[Edited 2004-06-18 02:13:34]

User currently offlineLeelaw From , joined Dec 1969, posts, RR:
Reply 10, posted (10 years 5 months 1 week 2 days 15 hours ago) and read 3915 times:

"How much inertia do you think the 767 family has left?"

Depends on whether the military versions of the 767 (tanker: 762 platform; and joint stars: 764 platform) replacements go forward. Remember CO placed an order for 762ERs ten years after any other carrier had done so.

[Edited 2004-06-18 02:25:03]

User currently offlineWhiteHatter From , joined Dec 1969, posts, RR:
Reply 11, posted (10 years 5 months 1 week 2 days 15 hours ago) and read 3897 times:

The military order will happen. It's just a case of sorting out the financing as the previous deal was not in the best interests of the US Government and taxpayer.

There isn't a better aircraft for the job IMHO for several reasons.

There's a debate on this subject in the military forum.


User currently offlineWidgetBoi From United States of America, joined Mar 2004, 1432 posts, RR: 19
Reply 12, posted (10 years 5 months 1 week 2 days 15 hours ago) and read 3879 times:

While it's not a practical replacement, I think some airlines should bring back their 727s  Big grin

jeremy


User currently offlineWhiteHatter From , joined Dec 1969, posts, RR:
Reply 13, posted (10 years 5 months 1 week 2 days 14 hours ago) and read 3863 times:

While it's not a practical replacement, I think some airlines should bring back their 727s


That isn't as impractical as you might think!

Some years back, a British businessman and his American partner proposed re-engineering surplus TU-104 aircraft with the JT8D and selling them on to African and other third world carriers. I'm surprised that nobody ever came up with the plans to buy surplus 727-200s and re-engine them with the Tay or something similar, then market them in countries which might not be able to fund newer types.


User currently offlineRockyRacoon From United States of America, joined Oct 2003, 979 posts, RR: 0
Reply 14, posted (10 years 5 months 1 week 2 days 14 hours ago) and read 3832 times:

Another 757  Smile Like Greg said, nothing comes close



peace


User currently offlineWhiteHatter From , joined Dec 1969, posts, RR:
Reply 15, posted (10 years 5 months 1 week 2 days 14 hours ago) and read 3824 times:

There is no need for another 757. It's been squeezed out from above and below.

The small fraction of the market they don't manage to cover is no justification for a replacement for the 757.


User currently offlineDfwRevolution From United States of America, joined Jan 2010, 997 posts, RR: 51
Reply 16, posted (10 years 5 months 1 week 2 days 14 hours ago) and read 3827 times:

I'm surprised that nobody ever came up with the plans to buy surplus 727-200s and re-engine them with the Tay or something similar, then market them in countries which might not be able to fund newer types.

UPS re-engined their fleet with Tays... whether sucessful or not, you'd have to ask someone else.

Now that the last 757s are coming off the line which aircraft duplicate its versatility and performance? The B739(X) and A321 don't seem to cut the mustard. Perhaps a version of the 7e7?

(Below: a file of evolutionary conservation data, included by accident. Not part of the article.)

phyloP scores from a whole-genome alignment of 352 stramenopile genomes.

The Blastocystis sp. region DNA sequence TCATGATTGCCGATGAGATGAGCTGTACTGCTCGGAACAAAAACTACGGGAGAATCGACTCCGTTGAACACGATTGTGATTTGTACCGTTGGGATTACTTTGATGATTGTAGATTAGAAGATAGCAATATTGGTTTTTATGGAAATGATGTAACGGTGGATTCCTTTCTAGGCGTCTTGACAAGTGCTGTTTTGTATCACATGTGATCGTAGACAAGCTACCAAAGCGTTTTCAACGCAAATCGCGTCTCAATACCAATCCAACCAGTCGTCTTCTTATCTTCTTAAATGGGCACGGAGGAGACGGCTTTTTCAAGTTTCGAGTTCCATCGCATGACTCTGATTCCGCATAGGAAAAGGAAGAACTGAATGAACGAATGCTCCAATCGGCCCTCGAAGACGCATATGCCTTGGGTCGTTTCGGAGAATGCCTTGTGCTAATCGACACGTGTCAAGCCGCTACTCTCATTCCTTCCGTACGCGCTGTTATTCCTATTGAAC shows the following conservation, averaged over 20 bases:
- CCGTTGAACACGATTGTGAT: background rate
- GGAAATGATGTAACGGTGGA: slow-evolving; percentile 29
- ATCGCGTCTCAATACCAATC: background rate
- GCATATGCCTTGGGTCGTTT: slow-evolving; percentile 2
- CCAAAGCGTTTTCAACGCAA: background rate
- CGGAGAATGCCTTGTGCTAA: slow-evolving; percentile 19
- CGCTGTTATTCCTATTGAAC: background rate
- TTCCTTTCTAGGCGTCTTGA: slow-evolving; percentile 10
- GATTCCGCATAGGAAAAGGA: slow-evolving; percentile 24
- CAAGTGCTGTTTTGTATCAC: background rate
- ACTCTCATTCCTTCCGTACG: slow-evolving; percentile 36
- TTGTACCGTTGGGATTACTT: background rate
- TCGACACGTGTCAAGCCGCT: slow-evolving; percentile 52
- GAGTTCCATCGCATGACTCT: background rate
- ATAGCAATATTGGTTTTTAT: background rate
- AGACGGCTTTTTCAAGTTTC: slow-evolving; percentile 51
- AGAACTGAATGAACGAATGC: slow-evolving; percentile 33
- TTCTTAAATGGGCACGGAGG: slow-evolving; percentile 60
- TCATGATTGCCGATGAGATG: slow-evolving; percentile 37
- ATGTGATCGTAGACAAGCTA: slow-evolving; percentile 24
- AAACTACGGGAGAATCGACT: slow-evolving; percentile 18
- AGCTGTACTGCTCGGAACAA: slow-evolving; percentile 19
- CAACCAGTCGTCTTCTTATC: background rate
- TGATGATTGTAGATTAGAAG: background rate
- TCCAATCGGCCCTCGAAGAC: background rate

Boeing will likely convince a good number of 757 carriers to go for the 7E7-3. Reason being, many bulk 757 opperators are also bulk 767 opperators (think DL, UA, AA, CO, ect) so as they will be ordering 7E7-8s, a 7E7-3 order would fit. The 7E7-3 is a decent jump in capacity over most 757 configurations so Boeing must provide some product beneath the 752 and above the 738/739 to fill this gap.

Short term, Boeing might start the 737-900X as a side project. This would provide many 757 carriers an ability to add-on to their existing fleets as new 757s are not avialable. Since Boeing is going to have to re-engineer the 737 platform to higher weights for the MMA project, now might be a good time to carry that military work over to the commercial sector. When the 737 is ultimatly replaced, Boeing will probably get the 180-200 passenger variant "right" and not end up with another 739 with limited market appeal.


User currently offlineDeltaMD11 From United States of America, joined Dec 2002, 1701 posts, RR: 34
Reply 17, posted (10 years 5 months 1 week 2 days ago) and read 3708 times:

I think that this topic begs the question: Is there really a TRUE replacement for the 757? Sure, the A321 and 739 can pretty much handle the loads, and can pretty much operate on the sectors that the majority of 757's operate on today. But what aircraft could ever possibly fully-fill the niche that the 757 has created for itself? The sheer power and majesty of the aircraft and it's capabality to operate with a full load on a hot and humid day in Las Vegas, or Denver. What A321 or 739 could offer non-stop transatlantic service without being weight restricted (especially on the Europe-US return where you're going against the jet stream and prevailing winds). Carriers all over the world will be knocking down both Boeing's and Airbus's door 20 years from now when the service life of their 757's is dwindling screaming for a product to directly supplant the 757 in performance and capabilities and with the way technology advances something more environmentally friendly (both in terms of emissions and use of fuel). The 757 entered uncharted waters when she came to fruition and no imitation mock-up like the 321 or 739 can be called a true replacement.

And with that nose!?! She's as cute as a button:


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Too often we ... enjoy the comfort of opinion without the discomfort of thought. - John Fitzgerald Kennedy
User currently offline767-332ER From United States of America, joined Mar 2001, 2030 posts, RR: 10
Reply 18, posted (10 years 5 months 1 week 22 hours ago) and read 3639 times:


As a side question referring to CO 762's, how many do they have in the fleet and how many did they order and have options for?
Regards



Twinjets...if one fails, work the other one twice as hard!!!